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More Encouragement Letters
Advocate legislation Offer a suggestion to a religious leader Offer a suggestion to a supplier or retailer Recommend a course of action or support a decision or policy change Sell a seminar or conference Suggest a change in a contract or agreement Write a letter of encouragement/motivation Write a letter to persuade an editor or the public on an issue Write a persuasive letter Write a persuasive letter to a government official Write a persuasive memo to an employee or colleague Write an insurance sales letter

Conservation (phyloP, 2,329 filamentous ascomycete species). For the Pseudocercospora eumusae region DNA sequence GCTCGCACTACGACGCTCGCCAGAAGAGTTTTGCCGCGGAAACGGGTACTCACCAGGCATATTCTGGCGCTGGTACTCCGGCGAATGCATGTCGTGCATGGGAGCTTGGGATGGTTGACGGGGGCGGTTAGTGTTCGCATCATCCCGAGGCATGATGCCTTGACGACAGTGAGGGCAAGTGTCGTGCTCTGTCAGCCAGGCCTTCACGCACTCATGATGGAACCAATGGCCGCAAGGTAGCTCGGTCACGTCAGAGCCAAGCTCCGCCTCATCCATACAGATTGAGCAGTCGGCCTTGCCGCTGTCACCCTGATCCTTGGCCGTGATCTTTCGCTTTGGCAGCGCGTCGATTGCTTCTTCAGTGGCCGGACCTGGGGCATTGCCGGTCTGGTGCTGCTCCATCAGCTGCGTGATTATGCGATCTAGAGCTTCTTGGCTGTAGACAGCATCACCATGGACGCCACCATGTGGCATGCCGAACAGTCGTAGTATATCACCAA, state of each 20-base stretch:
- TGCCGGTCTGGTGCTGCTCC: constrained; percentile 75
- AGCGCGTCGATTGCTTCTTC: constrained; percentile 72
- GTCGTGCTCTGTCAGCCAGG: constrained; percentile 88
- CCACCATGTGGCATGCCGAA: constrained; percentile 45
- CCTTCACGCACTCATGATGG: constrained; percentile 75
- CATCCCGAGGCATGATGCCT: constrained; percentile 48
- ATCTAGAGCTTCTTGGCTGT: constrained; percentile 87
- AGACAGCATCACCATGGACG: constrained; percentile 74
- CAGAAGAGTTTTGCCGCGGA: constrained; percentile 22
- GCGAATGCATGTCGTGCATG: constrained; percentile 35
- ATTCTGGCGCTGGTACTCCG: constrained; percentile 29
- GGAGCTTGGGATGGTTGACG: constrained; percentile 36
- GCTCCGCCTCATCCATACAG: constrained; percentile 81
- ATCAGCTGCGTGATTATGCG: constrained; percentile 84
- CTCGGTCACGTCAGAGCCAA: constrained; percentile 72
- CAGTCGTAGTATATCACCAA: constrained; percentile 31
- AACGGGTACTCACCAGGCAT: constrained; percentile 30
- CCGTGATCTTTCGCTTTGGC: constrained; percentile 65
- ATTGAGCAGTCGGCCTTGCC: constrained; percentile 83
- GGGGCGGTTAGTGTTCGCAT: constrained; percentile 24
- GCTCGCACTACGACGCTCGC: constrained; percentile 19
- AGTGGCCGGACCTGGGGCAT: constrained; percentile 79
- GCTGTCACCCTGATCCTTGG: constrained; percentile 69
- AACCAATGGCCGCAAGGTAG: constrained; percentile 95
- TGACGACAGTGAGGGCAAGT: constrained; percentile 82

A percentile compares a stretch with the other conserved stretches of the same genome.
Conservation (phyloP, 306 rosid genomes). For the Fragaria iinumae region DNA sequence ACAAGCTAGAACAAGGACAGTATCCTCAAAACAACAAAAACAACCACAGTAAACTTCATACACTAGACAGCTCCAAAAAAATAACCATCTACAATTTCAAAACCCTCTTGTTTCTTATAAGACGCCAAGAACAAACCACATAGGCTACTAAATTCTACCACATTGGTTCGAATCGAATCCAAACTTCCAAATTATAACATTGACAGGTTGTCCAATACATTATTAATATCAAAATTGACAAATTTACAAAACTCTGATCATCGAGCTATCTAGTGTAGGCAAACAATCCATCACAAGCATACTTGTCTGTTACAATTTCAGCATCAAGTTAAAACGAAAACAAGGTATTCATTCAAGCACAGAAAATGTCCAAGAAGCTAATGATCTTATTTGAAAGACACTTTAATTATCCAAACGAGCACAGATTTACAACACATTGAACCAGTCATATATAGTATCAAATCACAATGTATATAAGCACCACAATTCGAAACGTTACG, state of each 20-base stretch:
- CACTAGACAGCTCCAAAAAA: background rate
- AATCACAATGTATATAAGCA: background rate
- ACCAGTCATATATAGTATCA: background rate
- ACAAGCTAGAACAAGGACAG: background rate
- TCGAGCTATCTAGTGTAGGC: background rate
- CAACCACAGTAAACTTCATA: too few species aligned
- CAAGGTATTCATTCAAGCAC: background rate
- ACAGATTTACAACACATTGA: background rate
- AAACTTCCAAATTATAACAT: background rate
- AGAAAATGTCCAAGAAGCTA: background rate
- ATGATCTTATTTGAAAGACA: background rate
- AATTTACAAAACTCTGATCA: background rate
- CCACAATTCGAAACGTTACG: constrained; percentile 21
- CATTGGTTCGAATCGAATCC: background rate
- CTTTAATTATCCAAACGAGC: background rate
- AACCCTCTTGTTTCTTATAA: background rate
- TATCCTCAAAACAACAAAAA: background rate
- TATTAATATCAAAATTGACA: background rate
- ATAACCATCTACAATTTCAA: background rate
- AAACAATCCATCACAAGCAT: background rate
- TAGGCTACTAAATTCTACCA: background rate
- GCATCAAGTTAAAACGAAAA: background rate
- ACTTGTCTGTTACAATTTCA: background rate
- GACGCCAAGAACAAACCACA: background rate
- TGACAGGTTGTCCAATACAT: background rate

- When writing letters of encouragement, keep the tone positive, and focus on what has been or can be achieved. Avoid direct or implied criticism. Your goal is to give hope or express how much you care.
- Encouragement is most needed after a disappointment or setback, and written encouragement can be very powerful in these circumstances. It gives the reader something to keep, share, and review.
- Demonstrate a tone of genuine appreciation in your encouragement letter.
- Be careful to avoid strong language that might discourage readers.
- Offer your reader help if assistance is appropriate and genuinely available.
- A good time to encourage your reader is after he or she has successfully completed a task. The written word has a motivational power that casual comments do not have, and a positive letter can motivate the reader to even higher standards of excellence.